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(Bloomberg) -- Oil-rich Abu Dhabi plans next year to start a commodities exchange to offer trading in the emirate’s first crude futures contract.The platform will be based in Abu Dhabi’s financial district and operated by Intercontinental Exchange Inc., according to people with knowledge of the situation. Atlanta-based ICE will be the majority owner, with Abu Dhabi National Oil Co. and several European and Asian oil companies and traders taking minority stakes, the people said, asking not to be identified because the information isn’t public.Media officials for ICE and government-run Adnoc declined to comment.Although oil producers across the Persian Gulf pump about a fifth of the world’s oil, they have never had a region-wide, exchange-traded crude benchmark. Adnoc wants the new futures contract for its flagship Murban crude to eventually serve that function.Futures trading “is going to capture more value” from the sales, U.A.E. Energy Minister Suhail Al-Mazrouei said Wednesday. Abu Dhabi’s production and reserves are large enough to support Murban as a benchmark, though “we will wait and see” whether regional producers adopt the contract as a basis for pricing, he told reporters.Adnoc confirmed this week that it would offer futures in its Murban grade during the second or third quarter of 2020, without specifying where the contract would be listed. Murban is Adnoc’s most plentiful grade, at about 1.7 million barrels a day, and accounts for more than half of the crude pumped in the United Arab Emirates. Abu Dhabi holds most of the oil in the U.A.E., the third-largest producer in the Organization of Petroleum Exporting Countries.Abu Dhabi won’t be the first regional producer to offer futures contracts for its crude. Oman and the neighboring U.A.E. emirate of Dubai joined with CME Group Inc. in 2007 to start the Dubai Mercantile Exchange to trade Omani crude futures. Oman, Dubai and Saudi Arabia are the only producers in the Gulf to price off the contract; most of the others base their monthly crude pricing on the Dubai and Oman crude price assessments by S&P Global Inc.’s Platts.Murban is lighter and contains less sulfur than most Middle Eastern crudes, making it easier to refine. It generally fetches higher prices on global markets and is similar in quality to Brent crude, the global benchmark. Brent crude futures are traded on the London-based ICE Futures Europe Exchange.\--With assistance from Mahmoud Habboush.To contact the reporter on this story: Anthony DiPaola in Dubai at email@example.comTo contact the editors responsible for this story: Nayla Razzouk at firstname.lastname@example.org, Bruce StanleyFor more articles like this, please visit us at bloomberg.com©2019 Bloomberg L.P.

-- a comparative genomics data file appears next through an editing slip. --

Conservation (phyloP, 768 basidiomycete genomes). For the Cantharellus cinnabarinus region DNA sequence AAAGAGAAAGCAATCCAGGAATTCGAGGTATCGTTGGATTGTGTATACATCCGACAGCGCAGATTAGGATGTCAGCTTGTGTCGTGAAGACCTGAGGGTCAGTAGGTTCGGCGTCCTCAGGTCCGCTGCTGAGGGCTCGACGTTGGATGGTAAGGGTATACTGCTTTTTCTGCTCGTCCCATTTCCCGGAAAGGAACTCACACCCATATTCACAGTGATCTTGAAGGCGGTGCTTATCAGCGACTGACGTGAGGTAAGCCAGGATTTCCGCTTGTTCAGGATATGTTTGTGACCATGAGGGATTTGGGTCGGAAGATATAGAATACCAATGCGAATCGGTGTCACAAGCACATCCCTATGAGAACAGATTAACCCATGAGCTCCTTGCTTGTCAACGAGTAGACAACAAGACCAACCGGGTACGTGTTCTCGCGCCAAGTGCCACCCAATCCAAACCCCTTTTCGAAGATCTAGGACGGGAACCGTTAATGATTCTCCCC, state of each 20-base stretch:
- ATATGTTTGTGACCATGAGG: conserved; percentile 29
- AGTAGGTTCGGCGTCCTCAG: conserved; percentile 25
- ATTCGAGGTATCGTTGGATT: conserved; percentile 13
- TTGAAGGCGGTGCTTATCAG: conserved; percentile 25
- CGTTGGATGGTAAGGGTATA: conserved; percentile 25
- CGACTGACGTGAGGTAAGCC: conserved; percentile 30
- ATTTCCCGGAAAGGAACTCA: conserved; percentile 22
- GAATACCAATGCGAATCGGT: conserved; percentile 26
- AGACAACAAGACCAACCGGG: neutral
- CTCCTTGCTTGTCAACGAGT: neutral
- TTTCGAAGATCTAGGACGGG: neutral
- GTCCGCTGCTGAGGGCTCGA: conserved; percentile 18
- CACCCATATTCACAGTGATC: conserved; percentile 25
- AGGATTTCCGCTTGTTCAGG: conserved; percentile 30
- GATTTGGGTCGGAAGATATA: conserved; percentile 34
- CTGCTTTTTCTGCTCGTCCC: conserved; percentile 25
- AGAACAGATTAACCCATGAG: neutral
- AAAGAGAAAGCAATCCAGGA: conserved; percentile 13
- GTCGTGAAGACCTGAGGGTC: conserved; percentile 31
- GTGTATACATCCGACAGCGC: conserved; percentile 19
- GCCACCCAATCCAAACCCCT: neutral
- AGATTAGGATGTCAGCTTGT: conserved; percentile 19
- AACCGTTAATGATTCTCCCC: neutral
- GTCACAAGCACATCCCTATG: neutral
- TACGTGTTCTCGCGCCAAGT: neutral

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Rick McVey has been the CEO of MarketAxess Holdings Inc. (NASDAQ:MKTX) since 2000. This analysis aims first to...
Virtu Financial (VIRT) delivered earnings and revenue surprises of -4.55% and 0.44%, respectively, for the quarter ended September 2019. Do the numbers hold clues to what lies ahead for the stock?